Sure helps to be obsessive about bicycles, if you want to work at Advanced Sports International.
The Northeast Philadelphia-based maker, marketer, and distributor is global "home" to some of the most innovative two-wheeler brands - Fuji (no longer Japanese-owned), SE, Kestrel, Breezer, Phat, and Sterling, plus parts maker Oval Concepts - covering all categories "from kids' bikes and beach cruisers to full-suspension mountain bikes, triathlon superbikes, fully equipped commuters, and carbon road bikes ridden in the Tour de France."
So touted marketing content manager Stephanie Genuardi during a recent tour of the 70,000-square-foot HQ, warehouse, and design studio. "Fuji alone, our biggest brand, accounts for 350 different models. SE has over 100."
Advanced also is a super advocate for the biking cause, sponsoring such nonprofits as Neighborhood Bike Works, Gearing Up, and the Cadence Cycling Foundation. And it played a big part, with Philly's first couple, Michael and Lisa Nutter, in bringing a World Cup bike race here next Sunday. More on that below.
So how big is this company you've maybe never heard of?
Spawned in 1998 and now grown to a $105 million-a-year operation steered by Philly native Patrick Cunnane, Advanced will ship more than 300,000 bikes worldwide in 2015, priced $299 to $8,000.
Raised in the age of fit-minded bike shops (his first job, age 12, was at Keswick Cycle in Glenside), Cunnane follows a different path from rivals (Raleigh, Cannondale, Specialized, Trek, and Giant) by exclusively selling through indie retailers.
In Advanced's design lab, we found guys such as global product manager, road, Steven Fairchild, a former pro bike racer, and Oval Concepts product manager Mark Vanek, a 15-year cycling industry vet obsessing over wind tunnel performance, the best placement of brakes for servicing, and the fine tuning of stems, seats, and wheels.
Shared with Advanced's partner-built factories in Taiwan, China, and Poland, the daily mantra also includes enhancing bikes' strength, comfort, and cool looks, while reducing weight and vibration.
"We have a major breakthrough coming in the design of" (super light and pricey) "carbon fiber frames," hinted Fairchild. "Normally, carbon frames are built in layers, formed like paper mâche over a rubbery bladder. We're adding a secret ingredient, a new absorbing layer, that's going to radically reduce the frame's vibration."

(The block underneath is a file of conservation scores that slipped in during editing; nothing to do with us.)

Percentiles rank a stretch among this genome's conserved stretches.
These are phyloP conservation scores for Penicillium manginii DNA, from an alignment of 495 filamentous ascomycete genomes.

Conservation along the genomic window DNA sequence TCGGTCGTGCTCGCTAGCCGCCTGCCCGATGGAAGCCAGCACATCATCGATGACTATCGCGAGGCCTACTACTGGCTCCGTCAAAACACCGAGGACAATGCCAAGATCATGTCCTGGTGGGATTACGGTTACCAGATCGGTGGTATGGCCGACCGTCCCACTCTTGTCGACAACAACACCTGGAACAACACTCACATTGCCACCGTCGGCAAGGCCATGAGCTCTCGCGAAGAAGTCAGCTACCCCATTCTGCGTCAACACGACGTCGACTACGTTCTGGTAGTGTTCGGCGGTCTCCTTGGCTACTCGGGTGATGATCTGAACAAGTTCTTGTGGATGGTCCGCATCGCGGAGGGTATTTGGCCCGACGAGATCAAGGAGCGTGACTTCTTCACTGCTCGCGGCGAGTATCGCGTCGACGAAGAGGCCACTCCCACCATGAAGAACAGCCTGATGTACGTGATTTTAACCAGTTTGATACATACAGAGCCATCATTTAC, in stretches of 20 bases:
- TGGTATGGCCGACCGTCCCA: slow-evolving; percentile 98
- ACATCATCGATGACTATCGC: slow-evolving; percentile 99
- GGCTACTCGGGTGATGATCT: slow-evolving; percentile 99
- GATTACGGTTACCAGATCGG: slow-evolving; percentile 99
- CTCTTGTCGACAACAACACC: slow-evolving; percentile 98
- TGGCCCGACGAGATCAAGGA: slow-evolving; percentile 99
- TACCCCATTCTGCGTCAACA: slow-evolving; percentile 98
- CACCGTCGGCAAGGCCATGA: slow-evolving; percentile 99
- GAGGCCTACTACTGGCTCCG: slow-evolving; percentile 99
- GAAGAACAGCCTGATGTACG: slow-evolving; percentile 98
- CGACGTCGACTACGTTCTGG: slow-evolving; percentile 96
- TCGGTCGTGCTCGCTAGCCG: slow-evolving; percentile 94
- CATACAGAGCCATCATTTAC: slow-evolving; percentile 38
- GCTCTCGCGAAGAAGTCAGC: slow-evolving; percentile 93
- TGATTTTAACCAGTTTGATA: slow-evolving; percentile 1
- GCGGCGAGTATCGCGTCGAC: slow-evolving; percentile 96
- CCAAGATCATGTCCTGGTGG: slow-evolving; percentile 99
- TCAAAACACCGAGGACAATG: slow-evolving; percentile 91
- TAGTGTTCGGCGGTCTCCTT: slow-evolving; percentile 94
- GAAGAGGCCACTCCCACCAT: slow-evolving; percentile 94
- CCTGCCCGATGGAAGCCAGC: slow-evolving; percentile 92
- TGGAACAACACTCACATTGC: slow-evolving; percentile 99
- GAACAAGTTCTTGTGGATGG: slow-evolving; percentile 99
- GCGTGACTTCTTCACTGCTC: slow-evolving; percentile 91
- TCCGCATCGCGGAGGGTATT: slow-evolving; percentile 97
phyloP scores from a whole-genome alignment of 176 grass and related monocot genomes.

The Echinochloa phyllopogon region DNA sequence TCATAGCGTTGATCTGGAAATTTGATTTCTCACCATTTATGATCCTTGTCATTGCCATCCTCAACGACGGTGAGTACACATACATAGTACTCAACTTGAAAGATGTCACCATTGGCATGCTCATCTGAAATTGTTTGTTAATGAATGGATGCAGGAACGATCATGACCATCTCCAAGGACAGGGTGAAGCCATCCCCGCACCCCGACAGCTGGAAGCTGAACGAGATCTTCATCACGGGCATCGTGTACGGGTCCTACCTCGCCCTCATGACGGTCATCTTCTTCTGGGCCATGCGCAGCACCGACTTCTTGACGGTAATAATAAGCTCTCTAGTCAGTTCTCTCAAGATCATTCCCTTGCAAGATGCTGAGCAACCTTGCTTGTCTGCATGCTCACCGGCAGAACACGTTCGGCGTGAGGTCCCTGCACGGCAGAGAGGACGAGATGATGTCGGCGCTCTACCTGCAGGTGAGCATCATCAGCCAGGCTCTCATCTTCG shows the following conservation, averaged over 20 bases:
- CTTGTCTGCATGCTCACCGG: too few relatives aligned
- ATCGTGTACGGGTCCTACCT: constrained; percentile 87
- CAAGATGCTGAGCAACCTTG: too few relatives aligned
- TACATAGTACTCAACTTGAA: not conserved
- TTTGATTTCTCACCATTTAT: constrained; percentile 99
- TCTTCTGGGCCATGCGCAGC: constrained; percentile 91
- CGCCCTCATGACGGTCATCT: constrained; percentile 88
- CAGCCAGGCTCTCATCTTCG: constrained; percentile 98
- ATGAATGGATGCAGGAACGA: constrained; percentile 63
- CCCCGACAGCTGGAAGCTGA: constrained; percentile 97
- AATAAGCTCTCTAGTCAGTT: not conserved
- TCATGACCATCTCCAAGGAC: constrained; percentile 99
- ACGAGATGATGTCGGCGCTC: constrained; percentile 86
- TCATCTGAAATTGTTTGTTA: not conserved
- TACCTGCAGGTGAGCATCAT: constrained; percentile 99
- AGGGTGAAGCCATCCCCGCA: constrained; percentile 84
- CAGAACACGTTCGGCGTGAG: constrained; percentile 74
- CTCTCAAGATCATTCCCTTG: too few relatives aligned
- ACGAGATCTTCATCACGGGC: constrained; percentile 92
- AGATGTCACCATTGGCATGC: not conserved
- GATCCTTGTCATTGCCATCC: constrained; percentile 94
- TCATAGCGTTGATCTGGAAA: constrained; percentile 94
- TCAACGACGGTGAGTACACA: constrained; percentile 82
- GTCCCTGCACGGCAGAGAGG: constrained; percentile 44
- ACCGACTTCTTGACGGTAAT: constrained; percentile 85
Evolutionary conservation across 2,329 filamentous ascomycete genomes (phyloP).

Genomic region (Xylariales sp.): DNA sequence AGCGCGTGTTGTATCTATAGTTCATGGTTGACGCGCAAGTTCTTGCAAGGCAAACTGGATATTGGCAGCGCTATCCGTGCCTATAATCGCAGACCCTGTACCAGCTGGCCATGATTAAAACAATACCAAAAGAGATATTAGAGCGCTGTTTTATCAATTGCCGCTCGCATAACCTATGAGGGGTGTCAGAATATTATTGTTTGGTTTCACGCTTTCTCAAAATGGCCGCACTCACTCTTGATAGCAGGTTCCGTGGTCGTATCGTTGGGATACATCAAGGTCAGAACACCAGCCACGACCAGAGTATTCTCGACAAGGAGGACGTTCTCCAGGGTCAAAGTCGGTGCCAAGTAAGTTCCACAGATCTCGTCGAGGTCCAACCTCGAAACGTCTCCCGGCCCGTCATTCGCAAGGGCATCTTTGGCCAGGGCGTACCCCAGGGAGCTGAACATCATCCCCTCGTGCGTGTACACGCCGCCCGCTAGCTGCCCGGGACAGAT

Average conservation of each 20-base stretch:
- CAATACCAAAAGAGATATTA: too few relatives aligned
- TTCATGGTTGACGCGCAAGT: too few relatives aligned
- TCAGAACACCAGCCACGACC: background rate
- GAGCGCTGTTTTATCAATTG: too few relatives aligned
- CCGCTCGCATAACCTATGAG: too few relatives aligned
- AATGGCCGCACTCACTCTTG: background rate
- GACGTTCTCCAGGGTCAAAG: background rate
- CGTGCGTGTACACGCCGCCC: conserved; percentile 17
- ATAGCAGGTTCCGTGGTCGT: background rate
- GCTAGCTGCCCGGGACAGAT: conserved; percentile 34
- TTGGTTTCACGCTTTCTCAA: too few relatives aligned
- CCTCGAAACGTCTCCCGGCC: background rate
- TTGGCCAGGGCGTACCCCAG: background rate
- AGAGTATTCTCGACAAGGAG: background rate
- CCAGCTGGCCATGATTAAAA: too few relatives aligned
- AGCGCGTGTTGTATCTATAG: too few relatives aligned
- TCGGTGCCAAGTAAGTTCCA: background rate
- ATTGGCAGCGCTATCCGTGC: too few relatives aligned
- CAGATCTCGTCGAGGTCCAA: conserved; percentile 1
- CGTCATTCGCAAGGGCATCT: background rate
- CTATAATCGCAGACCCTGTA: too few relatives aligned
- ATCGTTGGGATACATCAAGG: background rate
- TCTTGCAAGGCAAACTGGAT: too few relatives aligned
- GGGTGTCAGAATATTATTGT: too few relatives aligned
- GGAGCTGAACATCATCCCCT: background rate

Fast-gripping disc brakes (recently sanctioned for racing) and electronic gear shifting ("pricey but incredibly smooth," said Fairchild) are other areas of progress.
And look for the Breezer brand - Gizmo Guy's recent pick for a stylish/practical "Uptown" runabout - to blow up with an even sturdier group of mountain bikes named mostly after storm systems (Super Cell, Thunder, Lightning) and a famed California trail, Repack, where the sport was born.
Another large deal, the city-owned Manayunk/Fairmount Park-looping bike races, will be returning to town next Sunday as the 2015 Philadelphia International Cycling Classic. It couldn't be happening without a major nudge by Advanced and marketing director Karen Bliss.
A Quakertown native, Bliss spent 15 years on the women's cycling circuit with Fuji as her sponsor, earning a rep on the U.S. national team as "the winningest female bike racer in North America." Although injuries did her in, she has stayed active in the Women's Committee of the UCI (Union Cycliste Internationale's pro-cycling governing body) and as president of the Philadelphia Bicycling Advocacy Board, advising "the mayor on all things cycling."
Now also a weekend riding buddy of Lisa Nutter's - "a very serious, long-distance cyclist" - Bliss kick-started the idea of bringing a prestigious Women's World Cup race back to Philly - as there hadn't been one here "since 2002." She lured the Nutters to Paris last summer to experience the Tour de France. "The mayor took some flak for it, initially, but I set up a meeting for them with UCI president Brian Cookson and, in remarkably short order, they got the deal done."
Usually, the women's field of cyclists (about 100) races in the morning in Philadelphia, then the men (about 120) enjoy the afternoon sun and bigger crowds. Adding insult to injury, "the money awards have traditionally been higher for the winning male cyclists," Bliss said.
This year, with the women's race earning marquee World Cup status (only one in the U.S.!) and the guys' match characterized as a (lesser) UCI 1.2 meet, "the women will get to race in the afternoon.
"And, for a change, the prize money will be equal."